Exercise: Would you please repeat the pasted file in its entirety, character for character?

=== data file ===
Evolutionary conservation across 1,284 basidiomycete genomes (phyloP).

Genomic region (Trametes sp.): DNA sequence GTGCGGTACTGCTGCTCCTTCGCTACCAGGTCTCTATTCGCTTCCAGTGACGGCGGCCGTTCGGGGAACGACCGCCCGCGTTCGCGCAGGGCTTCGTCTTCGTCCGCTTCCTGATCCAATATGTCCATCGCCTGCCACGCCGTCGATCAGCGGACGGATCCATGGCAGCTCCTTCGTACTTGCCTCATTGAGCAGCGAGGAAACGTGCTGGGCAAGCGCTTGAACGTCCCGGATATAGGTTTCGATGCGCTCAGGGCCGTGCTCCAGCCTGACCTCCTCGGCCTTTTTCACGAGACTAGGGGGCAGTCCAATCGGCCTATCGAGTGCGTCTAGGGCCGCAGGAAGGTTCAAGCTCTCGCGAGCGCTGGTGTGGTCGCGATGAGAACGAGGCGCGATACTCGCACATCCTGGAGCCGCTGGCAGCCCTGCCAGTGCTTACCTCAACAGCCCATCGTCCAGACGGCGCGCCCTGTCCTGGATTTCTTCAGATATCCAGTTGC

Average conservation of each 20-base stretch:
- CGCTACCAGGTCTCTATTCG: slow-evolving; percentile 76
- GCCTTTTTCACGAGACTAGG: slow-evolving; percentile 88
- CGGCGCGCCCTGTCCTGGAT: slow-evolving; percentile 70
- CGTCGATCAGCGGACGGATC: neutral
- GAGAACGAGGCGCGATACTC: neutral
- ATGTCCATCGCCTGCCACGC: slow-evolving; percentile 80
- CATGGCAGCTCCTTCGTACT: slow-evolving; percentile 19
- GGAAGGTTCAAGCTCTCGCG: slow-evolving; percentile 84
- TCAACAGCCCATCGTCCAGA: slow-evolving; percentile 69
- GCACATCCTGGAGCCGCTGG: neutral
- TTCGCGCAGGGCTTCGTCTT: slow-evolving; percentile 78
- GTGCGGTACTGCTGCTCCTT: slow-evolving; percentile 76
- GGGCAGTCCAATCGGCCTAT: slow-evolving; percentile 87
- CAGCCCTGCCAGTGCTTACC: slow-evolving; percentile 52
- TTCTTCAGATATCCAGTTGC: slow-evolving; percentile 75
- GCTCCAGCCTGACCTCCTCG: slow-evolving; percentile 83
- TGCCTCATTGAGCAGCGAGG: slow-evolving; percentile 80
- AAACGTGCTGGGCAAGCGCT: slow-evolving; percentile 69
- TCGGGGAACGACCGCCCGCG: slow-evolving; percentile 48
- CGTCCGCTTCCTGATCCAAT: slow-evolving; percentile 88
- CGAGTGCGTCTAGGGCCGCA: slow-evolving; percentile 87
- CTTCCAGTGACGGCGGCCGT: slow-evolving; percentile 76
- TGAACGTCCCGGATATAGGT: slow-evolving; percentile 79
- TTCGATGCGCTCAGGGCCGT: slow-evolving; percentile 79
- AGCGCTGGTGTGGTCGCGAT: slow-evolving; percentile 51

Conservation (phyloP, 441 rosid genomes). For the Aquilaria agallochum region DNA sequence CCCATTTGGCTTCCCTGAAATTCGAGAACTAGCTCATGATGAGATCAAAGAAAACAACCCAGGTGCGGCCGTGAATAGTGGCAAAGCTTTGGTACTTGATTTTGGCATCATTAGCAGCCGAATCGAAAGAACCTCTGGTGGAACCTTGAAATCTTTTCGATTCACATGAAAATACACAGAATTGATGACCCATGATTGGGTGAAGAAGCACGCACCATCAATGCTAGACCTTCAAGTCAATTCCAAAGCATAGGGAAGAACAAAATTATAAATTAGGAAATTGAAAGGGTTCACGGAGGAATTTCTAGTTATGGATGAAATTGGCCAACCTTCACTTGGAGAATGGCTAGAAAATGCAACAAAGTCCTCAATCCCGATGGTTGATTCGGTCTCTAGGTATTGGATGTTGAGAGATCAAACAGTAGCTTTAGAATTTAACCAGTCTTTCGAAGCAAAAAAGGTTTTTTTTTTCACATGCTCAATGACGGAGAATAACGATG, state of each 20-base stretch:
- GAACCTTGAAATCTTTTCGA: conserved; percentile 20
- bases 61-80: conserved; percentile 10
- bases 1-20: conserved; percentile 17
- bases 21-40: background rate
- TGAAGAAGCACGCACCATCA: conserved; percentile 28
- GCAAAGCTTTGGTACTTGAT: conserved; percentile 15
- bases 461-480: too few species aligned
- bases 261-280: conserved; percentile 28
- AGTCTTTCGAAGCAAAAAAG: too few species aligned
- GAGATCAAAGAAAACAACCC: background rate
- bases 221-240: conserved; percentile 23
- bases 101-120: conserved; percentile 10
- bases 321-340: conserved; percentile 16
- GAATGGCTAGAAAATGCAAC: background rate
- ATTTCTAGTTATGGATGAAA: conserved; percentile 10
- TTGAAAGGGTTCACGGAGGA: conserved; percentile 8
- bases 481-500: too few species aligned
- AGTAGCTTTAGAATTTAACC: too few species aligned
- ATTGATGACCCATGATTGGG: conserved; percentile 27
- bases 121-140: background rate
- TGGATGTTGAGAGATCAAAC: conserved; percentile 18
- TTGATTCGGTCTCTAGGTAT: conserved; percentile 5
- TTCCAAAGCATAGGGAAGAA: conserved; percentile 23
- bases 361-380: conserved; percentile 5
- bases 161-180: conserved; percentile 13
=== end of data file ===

Evolutionary conservation across 1,284 basidiomycete genomes (phyloP).

Genomic region (Trametes sp.): DNA sequence GTGCGGTACTGCTGCTCCTTCGCTACCAGGTCTCTATTCGCTTCCAGTGACGGCGGCCGTTCGGGGAACGACCGCCCGCGTTCGCGCAGGGCTTCGTCTTCGTCCGCTTCCTGATCCAATATGTCCATCGCCTGCCACGCCGTCGATCAGCGGACGGATCCATGGCAGCTCCTTCGTACTTGCCTCATTGAGCAGCGAGGAAACGTGCTGGGCAAGCGCTTGAACGTCCCGGATATAGGTTTCGATGCGCTCAGGGCCGTGCTCCAGCCTGACCTCCTCGGCCTTTTTCACGAGACTAGGGGGCAGTCCAATCGGCCTATCGAGTGCGTCTAGGGCCGCAGGAAGGTTCAAGCTCTCGCGAGCGCTGGTGTGGTCGCGATGAGAACGAGGCGCGATACTCGCACATCCTGGAGCCGCTGGCAGCCCTGCCAGTGCTTACCTCAACAGCCCATCGTCCAGACGGCGCGCCCTGTCCTGGATTTCTTCAGATATCCAGTTGC

Average conservation of each 20-base stretch:
- CGCTACCAGGTCTCTATTCG: slow-evolving; percentile 76
- GCCTTTTTCACGAGACTAGG: slow-evolving; percentile 88
- CGGCGCGCCCTGTCCTGGAT: slow-evolving; percentile 70
- CGTCGATCAGCGGACGGATC: neutral
- GAGAACGAGGCGCGATACTC: neutral
- ATGTCCATCGCCTGCCACGC: slow-evolving; percentile 80
- CATGGCAGCTCCTTCGTACT: slow-evolving; percentile 19
- GGAAGGTTCAAGCTCTCGCG: slow-evolving; percentile 84
- TCAACAGCCCATCGTCCAGA: slow-evolving; percentile 69
- GCACATCCTGGAGCCGCTGG: neutral
- TTCGCGCAGGGCTTCGTCTT: slow-evolving; percentile 78
- GTGCGGTACTGCTGCTCCTT: slow-evolving; percentile 76
- GGGCAGTCCAATCGGCCTAT: slow-evolving; percentile 87
- CAGCCCTGCCAGTGCTTACC: slow-evolving; percentile 52
- TTCTTCAGATATCCAGTTGC: slow-evolving; percentile 75
- GCTCCAGCCTGACCTCCTCG: slow-evolving; percentile 83
- TGCCTCATTGAGCAGCGAGG: slow-evolving; percentile 80
- AAACGTGCTGGGCAAGCGCT: slow-evolving; percentile 69
- TCGGGGAACGACCGCCCGCG: slow-evolving; percentile 48
- CGTCCGCTTCCTGATCCAAT: slow-evolving; percentile 88
- CGAGTGCGTCTAGGGCCGCA: slow-evolving; percentile 87
- CTTCCAGTGACGGCGGCCGT: slow-evolving; percentile 76
- TGAACGTCCCGGATATAGGT: slow-evolving; percentile 79
- TTCGATGCGCTCAGGGCCGT: slow-evolving; percentile 79
- AGCGCTGGTGTGGTCGCGAT: slow-evolving; percentile 51

Conservation (phyloP, 441 rosid genomes). For the Aquilaria agallochum region DNA sequence CCCATTTGGCTTCCCTGAAATTCGAGAACTAGCTCATGATGAGATCAAAGAAAACAACCCAGGTGCGGCCGTGAATAGTGGCAAAGCTTTGGTACTTGATTTTGGCATCATTAGCAGCCGAATCGAAAGAACCTCTGGTGGAACCTTGAAATCTTTTCGATTCACATGAAAATACACAGAATTGATGACCCATGATTGGGTGAAGAAGCACGCACCATCAATGCTAGACCTTCAAGTCAATTCCAAAGCATAGGGAAGAACAAAATTATAAATTAGGAAATTGAAAGGGTTCACGGAGGAATTTCTAGTTATGGATGAAATTGGCCAACCTTCACTTGGAGAATGGCTAGAAAATGCAACAAAGTCCTCAATCCCGATGGTTGATTCGGTCTCTAGGTATTGGATGTTGAGAGATCAAACAGTAGCTTTAGAATTTAACCAGTCTTTCGAAGCAAAAAAGGTTTTTTTTTTCACATGCTCAATGACGGAGAATAACGATG, state of each 20-base stretch:
- GAACCTTGAAATCTTTTCGA: conserved; percentile 20
- bases 61-80: conserved; percentile 10
- bases 1-20: conserved; percentile 17
- bases 21-40: background rate
- TGAAGAAGCACGCACCATCA: conserved; percentile 28
- GCAAAGCTTTGGTACTTGAT: conserved; percentile 15
- bases 461-480: too few species aligned
- bases 261-280: conserved; percentile 28
- AGTCTTTCGAAGCAAAAAAG: too few species aligned
- GAGATCAAAGAAAACAACCC: background rate
- bases 221-240: conserved; percentile 23
- bases 101-120: conserved; percentile 10
- bases 321-340: conserved; percentile 16
- GAATGGCTAGAAAATGCAAC: background rate
- ATTTCTAGTTATGGATGAAA: conserved; percentile 10
- TTGAAAGGGTTCACGGAGGA: conserved; percentile 8
- bases 481-500: too few species aligned
- AGTAGCTTTAGAATTTAACC: too few species aligned
- ATTGATGACCCATGATTGGG: conserved; percentile 27
- bases 121-140: background rate
- TGGATGTTGAGAGATCAAAC: conserved; percentile 18
- TTGATTCGGTCTCTAGGTAT: conserved; percentile 5
- TTCCAAAGCATAGGGAAGAA: conserved; percentile 23
- bases 361-380: conserved; percentile 5
- bases 161-180: conserved; percentile 13